We also have to take in account her pump changes which are daily. We have about 27 hours between pump changes before the medicine runs out. This means that everyday about the same time I have this event scheduled in my calendar in red because this is like one of the most important things that Nicole needs to do on a daily basis. We will be gone from 6:00 a.m. and probably not returning home before at least 4:00 p.m. Now I have to decide how we are going to make sure that Nicole doesn't run out of medication because changing a pump in the car or restroom isn't an ideal situation and should be avoided. Does the schedule need to be changed leading up to this day etc? More than likely yes.... just to be safe rather than sorry. All the supplies for a pump change and/or a site change needs to be taken with us along with the medication and the pump.
We will also have to take all her other daily medication so basically it will be her pill box for the day. She will need to take a pillow and blanket so she may rest during the drive. We also have to load in the wheelchair because the walking is too much for her so Rick and I will take turns pushing her. She will have her concentrator in the chair with her. We will also have a big jug of water in the car so she stays hydrated. She will also have things to do with her whatever this may be. I also like to make sure that she takes a change of clothes (just in case of vomiting or diarrhea). Also needs some snacks to take along just in case. Nicole will get nauseated if she is hungry.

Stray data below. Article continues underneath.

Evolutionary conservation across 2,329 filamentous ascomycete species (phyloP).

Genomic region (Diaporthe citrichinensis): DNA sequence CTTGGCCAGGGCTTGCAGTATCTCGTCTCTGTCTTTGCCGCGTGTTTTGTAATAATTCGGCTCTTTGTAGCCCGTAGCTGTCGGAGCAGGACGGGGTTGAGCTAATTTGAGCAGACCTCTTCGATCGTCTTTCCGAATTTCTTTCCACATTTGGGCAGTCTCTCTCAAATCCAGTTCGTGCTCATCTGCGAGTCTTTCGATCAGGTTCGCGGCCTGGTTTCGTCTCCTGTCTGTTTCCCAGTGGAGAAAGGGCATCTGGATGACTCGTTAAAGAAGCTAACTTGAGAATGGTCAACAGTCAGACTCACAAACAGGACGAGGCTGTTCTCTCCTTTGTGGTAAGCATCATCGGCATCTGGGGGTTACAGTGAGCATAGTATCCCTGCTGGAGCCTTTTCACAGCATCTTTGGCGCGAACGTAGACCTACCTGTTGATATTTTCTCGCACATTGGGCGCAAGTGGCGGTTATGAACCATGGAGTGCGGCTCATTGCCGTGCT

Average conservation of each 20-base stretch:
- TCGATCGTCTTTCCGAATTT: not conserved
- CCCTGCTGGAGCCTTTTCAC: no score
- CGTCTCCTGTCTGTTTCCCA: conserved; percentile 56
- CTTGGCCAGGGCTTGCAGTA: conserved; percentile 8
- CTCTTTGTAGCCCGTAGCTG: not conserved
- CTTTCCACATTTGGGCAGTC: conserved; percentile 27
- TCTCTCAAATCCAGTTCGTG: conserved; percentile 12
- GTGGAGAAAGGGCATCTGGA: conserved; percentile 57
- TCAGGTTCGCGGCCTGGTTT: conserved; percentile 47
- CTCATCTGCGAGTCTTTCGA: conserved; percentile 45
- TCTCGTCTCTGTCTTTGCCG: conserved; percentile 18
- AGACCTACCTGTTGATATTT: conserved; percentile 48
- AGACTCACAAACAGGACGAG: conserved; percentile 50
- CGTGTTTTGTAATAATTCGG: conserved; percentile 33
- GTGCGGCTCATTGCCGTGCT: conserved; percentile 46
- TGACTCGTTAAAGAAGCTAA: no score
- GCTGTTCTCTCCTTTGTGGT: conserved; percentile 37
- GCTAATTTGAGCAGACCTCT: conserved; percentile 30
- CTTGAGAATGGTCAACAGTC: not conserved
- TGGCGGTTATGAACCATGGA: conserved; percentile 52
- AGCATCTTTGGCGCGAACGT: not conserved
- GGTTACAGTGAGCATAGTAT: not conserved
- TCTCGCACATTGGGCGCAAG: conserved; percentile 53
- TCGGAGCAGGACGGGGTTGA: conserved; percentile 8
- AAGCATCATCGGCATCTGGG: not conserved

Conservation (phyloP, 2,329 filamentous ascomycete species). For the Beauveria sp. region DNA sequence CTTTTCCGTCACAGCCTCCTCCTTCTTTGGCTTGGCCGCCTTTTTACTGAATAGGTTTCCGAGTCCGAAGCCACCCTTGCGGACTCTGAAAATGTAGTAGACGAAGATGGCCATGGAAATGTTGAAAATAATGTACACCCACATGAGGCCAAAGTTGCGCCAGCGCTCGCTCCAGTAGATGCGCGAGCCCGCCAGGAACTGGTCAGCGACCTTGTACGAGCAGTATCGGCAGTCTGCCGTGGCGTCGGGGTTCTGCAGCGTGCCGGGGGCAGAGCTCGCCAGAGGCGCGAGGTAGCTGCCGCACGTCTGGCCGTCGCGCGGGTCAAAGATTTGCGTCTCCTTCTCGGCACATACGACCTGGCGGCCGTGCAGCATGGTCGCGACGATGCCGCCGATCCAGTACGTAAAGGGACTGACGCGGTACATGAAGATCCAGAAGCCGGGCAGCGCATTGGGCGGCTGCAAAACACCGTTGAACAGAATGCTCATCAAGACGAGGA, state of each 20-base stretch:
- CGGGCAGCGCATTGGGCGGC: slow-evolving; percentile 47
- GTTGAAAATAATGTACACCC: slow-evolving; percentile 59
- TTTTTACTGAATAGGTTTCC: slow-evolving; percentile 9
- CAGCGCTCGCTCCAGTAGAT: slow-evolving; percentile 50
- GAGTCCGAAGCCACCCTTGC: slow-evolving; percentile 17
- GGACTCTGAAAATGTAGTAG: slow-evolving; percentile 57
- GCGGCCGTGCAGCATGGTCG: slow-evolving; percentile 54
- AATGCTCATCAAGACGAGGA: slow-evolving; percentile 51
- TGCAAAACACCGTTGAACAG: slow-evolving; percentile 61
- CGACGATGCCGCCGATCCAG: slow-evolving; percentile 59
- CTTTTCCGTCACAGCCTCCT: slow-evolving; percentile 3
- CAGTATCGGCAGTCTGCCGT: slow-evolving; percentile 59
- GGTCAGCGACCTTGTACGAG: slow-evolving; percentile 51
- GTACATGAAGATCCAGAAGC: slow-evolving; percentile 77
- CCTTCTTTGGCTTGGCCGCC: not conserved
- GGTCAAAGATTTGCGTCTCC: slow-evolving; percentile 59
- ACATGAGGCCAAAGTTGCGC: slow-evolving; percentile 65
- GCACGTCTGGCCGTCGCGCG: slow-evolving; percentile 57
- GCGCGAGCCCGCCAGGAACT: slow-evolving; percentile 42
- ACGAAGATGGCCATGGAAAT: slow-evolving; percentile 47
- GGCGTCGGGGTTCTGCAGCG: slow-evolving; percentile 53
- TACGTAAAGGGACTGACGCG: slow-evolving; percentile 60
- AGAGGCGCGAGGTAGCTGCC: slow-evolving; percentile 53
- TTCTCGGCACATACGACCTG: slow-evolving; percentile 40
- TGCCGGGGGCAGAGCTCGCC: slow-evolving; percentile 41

It is much more difficult if the trip is longer than a day trip and involves flying. There are so many rules and restrictions when it comes to oxygen and those who travel with it must know exactly what the airline requires. When we went to Hawaii in 2011 the airlines were still supplying O2 on the flights. I believe now they do not anymore. You need to know how long the flight is because most of the time the concentrator isn't go to last long enough for a flight. It is something that really needs to be planned for down to the smallest detail. In 2011 you also needed a script for the O2 from the doctor. Nicole can not walk through the x-ray machines with her pump nor could her inhaler (Tyvaso) go through the x-ray machine when we went to Hawaii. Nicole also needs letters from the pharmacy stating all of this as well.
I would challenge anybody who feels that Nicole or any other person who has a chronic "invisible" illness to get the facts before they judge somebody and say that they are faking it or over stating it. I would challenge everybody to take the straw test. Take a regular drinking straw and put it in your mouth and plug your nose. Then set a timer for 1 minute and breath through that straw. This is what it is like for Nicole and other PH patients to breath on a daily,regular basis. Then take a coffee stirrer and set the timer for one minute and breath through that and this is what it feels like for Nicole to breath after walking down the hall, up a flight of stairs etc. Another option would be to climb a mountain and see how the air thins and affects the breathing the higher up you go.
Then next time somebody wants to judge Nicole I say come stay with us for a week or two and spend 24/7 with her and then if you still feel her illness is over emphasized than that is fine. Just because somebody looks fine to the eye you never know what that person's life is like.